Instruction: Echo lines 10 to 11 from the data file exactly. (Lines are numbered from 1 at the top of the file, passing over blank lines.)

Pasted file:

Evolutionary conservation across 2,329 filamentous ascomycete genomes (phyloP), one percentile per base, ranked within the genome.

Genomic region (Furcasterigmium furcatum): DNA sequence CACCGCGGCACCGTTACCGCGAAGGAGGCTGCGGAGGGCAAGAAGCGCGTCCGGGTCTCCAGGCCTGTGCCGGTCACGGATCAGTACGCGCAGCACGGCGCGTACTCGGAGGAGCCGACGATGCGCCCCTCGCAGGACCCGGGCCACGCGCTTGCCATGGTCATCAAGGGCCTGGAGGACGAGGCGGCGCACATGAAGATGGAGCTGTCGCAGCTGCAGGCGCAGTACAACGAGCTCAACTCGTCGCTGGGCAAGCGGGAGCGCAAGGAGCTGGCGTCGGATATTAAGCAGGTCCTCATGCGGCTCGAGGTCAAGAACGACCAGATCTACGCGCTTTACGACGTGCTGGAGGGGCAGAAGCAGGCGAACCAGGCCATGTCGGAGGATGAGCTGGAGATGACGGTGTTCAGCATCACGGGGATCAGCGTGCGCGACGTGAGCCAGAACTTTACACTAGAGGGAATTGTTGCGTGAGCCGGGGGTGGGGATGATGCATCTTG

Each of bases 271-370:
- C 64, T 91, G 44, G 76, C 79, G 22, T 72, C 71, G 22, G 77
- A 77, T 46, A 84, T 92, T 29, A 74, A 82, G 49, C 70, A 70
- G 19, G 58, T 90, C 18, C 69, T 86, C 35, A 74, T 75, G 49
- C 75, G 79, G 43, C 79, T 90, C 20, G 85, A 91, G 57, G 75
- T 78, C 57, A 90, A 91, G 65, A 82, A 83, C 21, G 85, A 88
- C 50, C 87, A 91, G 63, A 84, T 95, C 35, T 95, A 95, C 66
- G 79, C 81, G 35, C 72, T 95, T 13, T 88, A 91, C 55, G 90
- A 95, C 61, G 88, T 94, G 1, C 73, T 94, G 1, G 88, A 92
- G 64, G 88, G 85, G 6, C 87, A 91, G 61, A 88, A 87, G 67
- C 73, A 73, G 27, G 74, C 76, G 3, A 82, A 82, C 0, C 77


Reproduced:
- G 79, C 81, G 35, C 72, T 95, T 13, T 88, A 91, C 55, G 90
- A 95, C 61, G 88, T 94, G 1, C 73, T 94, G 1, G 88, A 92